As conservationists grapple with unprecedented levels of coral reef bleaching in the world’s warming oceans, scientists in the Indian and Pacific Oceans used the most recent El Nino of 2016 (the warmest year on record) to evaluate the role of excess heat as the leading driver of coral bleaching.

The findings were, in a word, complicated, according to marine researchers from WCS (Wildlife Conservation Society) and other groups. Specifically, the WCS-led study revealed a more complex view than current standard predictions of coral bleaching events caused primarily by heat stress; rather, the scientists found that bleaching is driven by a variety of stressors, and each region responds differently. 

The authors note that any good predictions of the future will need to consider these complexities, specifically because they are important for effective policies, management, and conservation plans.

The new study titled “Temperature patterns and mechanisms influencing coral bleaching during the 2016 El Niño” appears in the latest edition of Nature Climate Change.

“Our results suggest that coral responses to global climate change may be changing as corals have different past experiences and tolerances to heat and stress,” said Dr. Tim McClanahan, WCS Senior Conservation Zoologist and co-author of the study. “The consequence is that management and policies need to be aligned with the locations and types of stresses if we are to identify potential refugia and other priority actions for coral reefs.”

The widespread coral bleaching in the Indo-Pacific during the most recent El Niño event (2014-2017) was the latest in a series of thermal stresses to impact corals in the region, preceded by events in 1983, 1988, 1998, 2005, 2010, and 2013. The year 2016 brought about the most severe bleaching episodes, including extensive mortality in the Great Barrier Reef.

Coral communities are symbiotic relationships between animals (corals) and algae that give their hosts color and sustenance. According to previous studies and field observations, coral bleaching generally occurs when corals expel their algae while under stress from water temperatures significantly above normal. Reefs closer to the warmer equator have also bleached more in the past and expected to degrade further in 2016.

But assessments made from the field during the study—with data collected from 226 sites stretching from East Africa to Fiji—found that coral bleaching patterns did not neatly align with past predictors of excess temperature and distance from the equator. Instead, bleached corals were highly variable in terms of warm water temperatures and location, with some reefs suffering bleaching levels of up to 60 percent and others surviving with no impact.

To determine what other mechanisms are at work in coral bleaching events, the scientists evaluated 26 variables and more than 2000 models that were solved by a supercomputer to test the effects of factors such as thermal exposure, depth, habitat, coral community composition, and the types of management used in reef systems.

In terms of geography, the researchers found that bleaching depended greatly on where the corals lived along the longitudinal gradient from East Africa to Fiji, with the strongest bleaching observed in East Africa. Consequently, some regions, it seems, will be affected earliest and worse than other regions.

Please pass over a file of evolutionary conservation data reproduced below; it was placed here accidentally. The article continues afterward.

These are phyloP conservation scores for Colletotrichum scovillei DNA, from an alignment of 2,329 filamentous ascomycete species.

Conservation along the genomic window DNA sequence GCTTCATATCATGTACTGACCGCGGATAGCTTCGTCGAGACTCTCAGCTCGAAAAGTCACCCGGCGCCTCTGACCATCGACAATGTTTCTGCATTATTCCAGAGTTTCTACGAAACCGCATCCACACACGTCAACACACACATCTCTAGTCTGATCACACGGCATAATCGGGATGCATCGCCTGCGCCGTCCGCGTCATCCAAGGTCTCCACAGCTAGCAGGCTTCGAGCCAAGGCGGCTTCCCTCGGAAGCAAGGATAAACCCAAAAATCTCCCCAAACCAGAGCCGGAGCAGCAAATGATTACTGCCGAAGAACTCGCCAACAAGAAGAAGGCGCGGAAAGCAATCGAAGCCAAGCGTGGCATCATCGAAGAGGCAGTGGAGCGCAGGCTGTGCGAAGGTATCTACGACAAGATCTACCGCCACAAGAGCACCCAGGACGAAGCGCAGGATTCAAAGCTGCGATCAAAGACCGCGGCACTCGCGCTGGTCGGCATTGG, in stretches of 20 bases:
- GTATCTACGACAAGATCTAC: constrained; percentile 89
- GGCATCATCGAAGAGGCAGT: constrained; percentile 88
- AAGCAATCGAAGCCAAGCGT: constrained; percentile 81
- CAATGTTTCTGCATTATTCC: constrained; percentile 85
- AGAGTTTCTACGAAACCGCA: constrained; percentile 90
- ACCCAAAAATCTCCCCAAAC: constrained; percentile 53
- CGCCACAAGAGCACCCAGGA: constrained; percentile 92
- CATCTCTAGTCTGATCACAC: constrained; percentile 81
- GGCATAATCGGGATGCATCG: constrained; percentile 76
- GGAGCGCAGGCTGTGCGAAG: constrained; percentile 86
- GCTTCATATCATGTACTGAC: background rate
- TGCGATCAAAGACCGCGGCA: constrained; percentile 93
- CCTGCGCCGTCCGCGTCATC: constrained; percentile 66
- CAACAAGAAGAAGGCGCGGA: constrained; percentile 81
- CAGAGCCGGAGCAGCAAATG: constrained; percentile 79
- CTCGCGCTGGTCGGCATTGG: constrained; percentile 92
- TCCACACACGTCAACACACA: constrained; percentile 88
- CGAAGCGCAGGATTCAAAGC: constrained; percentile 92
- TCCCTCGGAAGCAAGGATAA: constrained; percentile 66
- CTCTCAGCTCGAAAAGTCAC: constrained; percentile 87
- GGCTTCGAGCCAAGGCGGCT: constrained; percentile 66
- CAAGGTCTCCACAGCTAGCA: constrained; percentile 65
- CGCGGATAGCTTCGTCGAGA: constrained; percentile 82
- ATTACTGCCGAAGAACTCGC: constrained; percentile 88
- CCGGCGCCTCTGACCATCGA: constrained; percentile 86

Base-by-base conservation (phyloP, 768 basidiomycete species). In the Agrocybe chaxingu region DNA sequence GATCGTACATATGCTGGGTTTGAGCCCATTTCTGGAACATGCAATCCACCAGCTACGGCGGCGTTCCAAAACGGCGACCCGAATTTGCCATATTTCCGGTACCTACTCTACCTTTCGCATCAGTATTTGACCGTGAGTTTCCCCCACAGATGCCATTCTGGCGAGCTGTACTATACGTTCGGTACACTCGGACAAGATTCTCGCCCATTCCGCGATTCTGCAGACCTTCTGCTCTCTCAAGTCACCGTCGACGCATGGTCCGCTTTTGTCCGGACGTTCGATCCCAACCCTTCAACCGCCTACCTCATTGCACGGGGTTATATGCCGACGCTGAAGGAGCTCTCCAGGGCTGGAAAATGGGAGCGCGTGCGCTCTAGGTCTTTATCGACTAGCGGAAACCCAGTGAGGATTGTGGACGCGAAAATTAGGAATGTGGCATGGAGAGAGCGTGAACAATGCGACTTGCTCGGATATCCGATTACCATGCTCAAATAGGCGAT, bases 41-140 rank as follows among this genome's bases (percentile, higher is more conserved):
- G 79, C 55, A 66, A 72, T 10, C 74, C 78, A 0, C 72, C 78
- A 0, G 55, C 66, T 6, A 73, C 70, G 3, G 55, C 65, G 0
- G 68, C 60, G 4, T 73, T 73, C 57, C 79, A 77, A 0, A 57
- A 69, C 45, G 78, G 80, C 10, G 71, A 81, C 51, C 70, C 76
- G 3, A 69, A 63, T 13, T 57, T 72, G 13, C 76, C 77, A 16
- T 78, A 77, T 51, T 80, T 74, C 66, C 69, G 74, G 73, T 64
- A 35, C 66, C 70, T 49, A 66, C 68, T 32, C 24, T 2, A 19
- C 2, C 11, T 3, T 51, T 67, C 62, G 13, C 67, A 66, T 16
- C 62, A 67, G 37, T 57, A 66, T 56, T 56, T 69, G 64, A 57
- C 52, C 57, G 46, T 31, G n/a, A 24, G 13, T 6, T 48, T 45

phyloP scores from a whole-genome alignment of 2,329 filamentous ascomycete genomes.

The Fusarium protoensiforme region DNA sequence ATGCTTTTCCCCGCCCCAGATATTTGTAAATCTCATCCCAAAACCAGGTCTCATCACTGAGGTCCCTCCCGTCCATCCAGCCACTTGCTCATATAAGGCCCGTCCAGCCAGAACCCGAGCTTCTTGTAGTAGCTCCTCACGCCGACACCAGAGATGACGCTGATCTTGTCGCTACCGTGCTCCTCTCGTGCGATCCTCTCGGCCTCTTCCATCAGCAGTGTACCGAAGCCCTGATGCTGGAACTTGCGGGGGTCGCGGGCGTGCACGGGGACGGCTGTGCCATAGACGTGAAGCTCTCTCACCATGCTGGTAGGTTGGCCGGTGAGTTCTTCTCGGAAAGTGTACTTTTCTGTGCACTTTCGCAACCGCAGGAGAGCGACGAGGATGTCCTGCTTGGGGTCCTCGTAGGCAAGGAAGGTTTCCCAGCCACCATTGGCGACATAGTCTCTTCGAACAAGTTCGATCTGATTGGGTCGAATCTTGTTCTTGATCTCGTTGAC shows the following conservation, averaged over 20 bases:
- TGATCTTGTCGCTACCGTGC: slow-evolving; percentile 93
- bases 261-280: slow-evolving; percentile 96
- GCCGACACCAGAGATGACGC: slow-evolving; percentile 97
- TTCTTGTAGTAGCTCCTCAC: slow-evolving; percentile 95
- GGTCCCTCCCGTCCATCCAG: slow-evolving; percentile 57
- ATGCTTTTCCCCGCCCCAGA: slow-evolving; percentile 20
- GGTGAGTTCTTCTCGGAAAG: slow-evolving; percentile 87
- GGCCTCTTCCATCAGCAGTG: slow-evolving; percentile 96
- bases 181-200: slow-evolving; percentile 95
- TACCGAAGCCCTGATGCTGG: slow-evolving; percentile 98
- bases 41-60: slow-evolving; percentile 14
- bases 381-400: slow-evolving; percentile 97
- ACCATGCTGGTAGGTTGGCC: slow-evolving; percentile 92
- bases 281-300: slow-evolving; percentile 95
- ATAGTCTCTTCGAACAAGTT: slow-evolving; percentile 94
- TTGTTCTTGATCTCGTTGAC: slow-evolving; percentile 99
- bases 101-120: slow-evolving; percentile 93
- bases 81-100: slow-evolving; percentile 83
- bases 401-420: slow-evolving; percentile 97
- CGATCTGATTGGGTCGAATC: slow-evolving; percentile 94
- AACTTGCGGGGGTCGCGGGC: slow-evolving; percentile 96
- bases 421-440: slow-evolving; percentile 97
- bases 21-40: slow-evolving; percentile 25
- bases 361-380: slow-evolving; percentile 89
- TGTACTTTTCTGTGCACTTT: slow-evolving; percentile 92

Examining seawater temperatures 90 days before the bleaching, the researchers found that the best predictors of coral bleaching were highest average temperatures, how long cool water endured prior to peak temperatures, and the existence of two peaks in temperature. However, this depended on where the reefs were located, and East African reefs were found to be more stressed than reefs in Indonesia and Fiji. Thus, it was general stress rather than just warm water that affected corals the most, and some coral locations responded to stress better than others did.

The authors of the study are: Tim R. McClanahan; Emily S. Darling; Joseph M. Maina; Nyawira A. Muthiga; Stéphanie D’agata; Stacy D. Jupiter; Rohan Arthur; Shaun K. Wilson; Sangeeta Mangubhai; Yashika Nand; Ali M. Ussi; Austin T. Humphries; Vardhan J. Patankar; Mireille M.M. Guillaume; Sally A. Keith; George Shedrawi; Pagu Julius; Gabriel Grimsditch; January Ndagala; and Julien Leblond.

WCS’s work on this study was made possible by the John D. and Catherine T. MacArthur Foundation, the Sustainable Poverty Alleviation from Coastal Ecosystem Services, the Waitt Foundation, The Tiffany & Co. Foundation, and Margaret A. Cargill Philanthropies.


About Bloomberg Philanthropies’ Vibrant Oceans Initiative:

As climate change increasingly threatens key ocean ecosystems, Bloomberg Philanthropies’ Vibrant Oceans Initiative is working around the world to advance evidence-based conservation practices and implement data-driven policies to protect our oceans and the 3 billion people that depend on them. Launched in 2014, Bloomberg’s Vibrant Oceans Initiative currently operates with partners Rare, Oceana, Global Fishing Watch, and the Wildlife Conservation Society in 10 countries that are top fishing nations – Australia, the Bahamas, Chile, Fiji, French Polynesia, Indonesia, the Philippines, Tanzania, Peru and the United States – to win science-based policies, protect priority coral reefs least vulnerable to climate change, and increase transparency through the adoption of national fishing data platforms.